Self-Compassion Will Make You a Better Leader

It’s understandable for leaders to get caught up in fear, doubt and criticism when facing business decisions that will affect lives and livelihoods. What’s needed in times of uncertainty and disruption is mental clarity, emotional balance, fortitude and vision. To move from self-doubt and paralysis to clarity and action, you need one important skill: self-compassion. Based on our experience training tens of thousands of leaders on the role of self-compassion in emotional intelligence and effective leadership, we’d like to share some key tips and techniques for cultivating this critical skill.

The easiest place to start is with a five- to 20-second exercise that can be integrated into your day: Take three deep breaths and, with each breath, think three subsequent thoughts, each connected to one of the core elements of self-compassion:

MINDFULNESS: “This is hard right now” or “I’m feeling tense.” By being aware of, but not overwhelmed by, your own emotions, you’re able to make decisions with more clarity and wisdom.

COMMON HUMANITY: “I’m not alone; other leaders are facing similar challenges.” Recognizing that you’re not alone supports your well-being and helps you consider the people potentially affected by your actions.

SELF-KINDNESS: “May I be kind to myself as I face this challenge?” Treating yourself well is essential for your own motivation and your capacity to help others.

Spending somewhere between five and 10 minutes each day meditating on self-compassion will make a big difference. As we know from research on neuroplasticity, dedicating time regularly to build the capacity for self-compassion trains the brain to incline toward self-kindness, making it an easier and more habitual response when things are tough.

You can make a guided meditation (such as a nine-minute one) part of your morning routine or integrate it into a lunch break or the end of your work day. If you notice there are moments throughout the day when you’re beating yourself up, you can try a shorter meditation as well.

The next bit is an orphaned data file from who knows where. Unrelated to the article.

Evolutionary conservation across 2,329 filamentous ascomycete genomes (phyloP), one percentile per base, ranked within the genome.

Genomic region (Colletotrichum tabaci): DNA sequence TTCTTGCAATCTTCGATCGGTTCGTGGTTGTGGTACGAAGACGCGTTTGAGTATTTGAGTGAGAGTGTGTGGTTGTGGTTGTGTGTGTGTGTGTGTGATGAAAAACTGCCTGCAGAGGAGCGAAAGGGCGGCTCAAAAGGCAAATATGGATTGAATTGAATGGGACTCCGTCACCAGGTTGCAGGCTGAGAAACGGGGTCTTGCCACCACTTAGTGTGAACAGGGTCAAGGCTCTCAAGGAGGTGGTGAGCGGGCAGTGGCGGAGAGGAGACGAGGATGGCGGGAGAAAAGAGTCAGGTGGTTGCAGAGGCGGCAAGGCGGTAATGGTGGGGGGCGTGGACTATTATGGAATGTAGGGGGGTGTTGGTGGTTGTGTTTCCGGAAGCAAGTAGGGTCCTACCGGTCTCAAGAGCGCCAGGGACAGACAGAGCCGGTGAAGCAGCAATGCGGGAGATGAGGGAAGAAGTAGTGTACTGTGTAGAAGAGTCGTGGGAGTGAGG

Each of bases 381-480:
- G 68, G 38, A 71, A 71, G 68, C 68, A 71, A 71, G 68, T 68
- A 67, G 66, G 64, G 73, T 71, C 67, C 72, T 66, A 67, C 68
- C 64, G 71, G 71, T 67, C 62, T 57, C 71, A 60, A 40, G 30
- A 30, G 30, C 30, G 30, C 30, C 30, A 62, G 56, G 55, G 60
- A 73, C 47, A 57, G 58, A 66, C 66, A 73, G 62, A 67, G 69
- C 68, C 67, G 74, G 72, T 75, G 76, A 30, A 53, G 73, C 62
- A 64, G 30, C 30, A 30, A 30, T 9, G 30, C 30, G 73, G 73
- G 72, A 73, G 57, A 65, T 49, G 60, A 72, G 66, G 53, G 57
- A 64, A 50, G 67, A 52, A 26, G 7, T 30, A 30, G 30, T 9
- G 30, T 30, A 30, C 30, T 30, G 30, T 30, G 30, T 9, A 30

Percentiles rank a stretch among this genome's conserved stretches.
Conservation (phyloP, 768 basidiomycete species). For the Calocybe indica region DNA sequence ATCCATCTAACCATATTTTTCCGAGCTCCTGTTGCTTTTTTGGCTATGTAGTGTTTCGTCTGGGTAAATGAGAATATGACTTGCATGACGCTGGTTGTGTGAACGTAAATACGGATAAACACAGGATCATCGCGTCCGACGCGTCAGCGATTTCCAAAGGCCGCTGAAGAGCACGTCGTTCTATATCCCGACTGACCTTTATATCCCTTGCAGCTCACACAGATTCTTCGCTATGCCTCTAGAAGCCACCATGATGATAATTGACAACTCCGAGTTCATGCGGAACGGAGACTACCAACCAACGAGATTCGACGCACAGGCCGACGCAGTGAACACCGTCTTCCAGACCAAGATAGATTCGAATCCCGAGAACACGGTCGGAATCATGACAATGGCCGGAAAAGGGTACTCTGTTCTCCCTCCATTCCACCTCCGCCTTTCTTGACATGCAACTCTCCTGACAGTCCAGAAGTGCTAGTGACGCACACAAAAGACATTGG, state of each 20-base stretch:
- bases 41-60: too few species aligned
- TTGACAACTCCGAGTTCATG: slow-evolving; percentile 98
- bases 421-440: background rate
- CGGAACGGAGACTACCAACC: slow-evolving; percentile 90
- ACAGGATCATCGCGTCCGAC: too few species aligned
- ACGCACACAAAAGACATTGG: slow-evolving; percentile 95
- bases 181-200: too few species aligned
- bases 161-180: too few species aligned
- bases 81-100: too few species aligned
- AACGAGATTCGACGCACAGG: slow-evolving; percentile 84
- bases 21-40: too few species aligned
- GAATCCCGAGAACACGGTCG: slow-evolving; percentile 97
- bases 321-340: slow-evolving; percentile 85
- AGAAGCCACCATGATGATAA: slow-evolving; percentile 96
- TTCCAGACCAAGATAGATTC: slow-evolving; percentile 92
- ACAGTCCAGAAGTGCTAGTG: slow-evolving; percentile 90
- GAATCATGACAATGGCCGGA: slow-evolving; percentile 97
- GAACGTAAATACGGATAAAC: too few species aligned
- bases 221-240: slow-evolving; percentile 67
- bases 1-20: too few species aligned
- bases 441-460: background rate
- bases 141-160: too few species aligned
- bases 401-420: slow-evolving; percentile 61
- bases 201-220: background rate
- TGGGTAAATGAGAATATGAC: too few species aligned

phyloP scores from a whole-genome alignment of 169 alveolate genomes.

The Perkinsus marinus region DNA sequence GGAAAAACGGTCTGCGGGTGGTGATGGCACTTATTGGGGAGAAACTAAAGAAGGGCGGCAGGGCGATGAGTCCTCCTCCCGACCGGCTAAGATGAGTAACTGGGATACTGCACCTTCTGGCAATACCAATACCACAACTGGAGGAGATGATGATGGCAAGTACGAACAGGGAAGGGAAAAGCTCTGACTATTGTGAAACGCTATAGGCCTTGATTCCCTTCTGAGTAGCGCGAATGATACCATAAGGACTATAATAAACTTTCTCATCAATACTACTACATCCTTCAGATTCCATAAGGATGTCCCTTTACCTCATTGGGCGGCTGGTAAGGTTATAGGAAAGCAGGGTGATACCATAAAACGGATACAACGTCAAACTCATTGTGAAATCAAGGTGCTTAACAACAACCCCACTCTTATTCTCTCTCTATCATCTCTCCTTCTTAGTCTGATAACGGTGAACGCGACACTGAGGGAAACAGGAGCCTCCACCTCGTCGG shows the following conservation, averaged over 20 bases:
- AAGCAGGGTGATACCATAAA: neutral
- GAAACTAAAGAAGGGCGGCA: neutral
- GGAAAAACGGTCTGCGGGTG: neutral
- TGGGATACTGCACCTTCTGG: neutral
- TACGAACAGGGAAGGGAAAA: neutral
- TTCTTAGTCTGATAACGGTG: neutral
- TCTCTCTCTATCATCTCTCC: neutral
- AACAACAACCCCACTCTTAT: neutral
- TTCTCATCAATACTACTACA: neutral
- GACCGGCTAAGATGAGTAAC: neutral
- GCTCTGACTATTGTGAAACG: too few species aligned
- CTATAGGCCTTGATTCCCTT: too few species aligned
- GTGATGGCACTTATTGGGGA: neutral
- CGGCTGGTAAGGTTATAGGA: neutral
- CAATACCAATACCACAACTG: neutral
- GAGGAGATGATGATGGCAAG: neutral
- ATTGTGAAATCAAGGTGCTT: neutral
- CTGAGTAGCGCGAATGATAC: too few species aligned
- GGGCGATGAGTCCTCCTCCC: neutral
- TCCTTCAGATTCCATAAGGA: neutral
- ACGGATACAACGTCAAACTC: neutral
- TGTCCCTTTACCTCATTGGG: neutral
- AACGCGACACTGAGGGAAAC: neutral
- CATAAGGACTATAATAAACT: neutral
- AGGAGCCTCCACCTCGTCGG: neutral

Students in a comparison study who exercised self-compassion through writing reported a greater motivation to change and a greater desire to address weaknesses, and exhibited higher effort to improve overall.

Try this exercise to shift similarly your mindset. Draft an encouraging letter to yourself from your inner compassionate voice, answering these questions: What would your inner mentor say about the challenges you’re facing? What might he suggest and how would he encourage you? What would you tell a friend who is struggling with a similar situation?

Then read your letter and notice if you feel a greater sense of openness toward your challenges. You might also revisit it in the future, bringing your encouraging words back when you need them.

As we face a world that’s more uncertain than ever, we need leaders who look for common humanity with their employees, customers and stakeholders. We need leaders who connect and uplift others, and this starts by exercising kindness toward ourselves.

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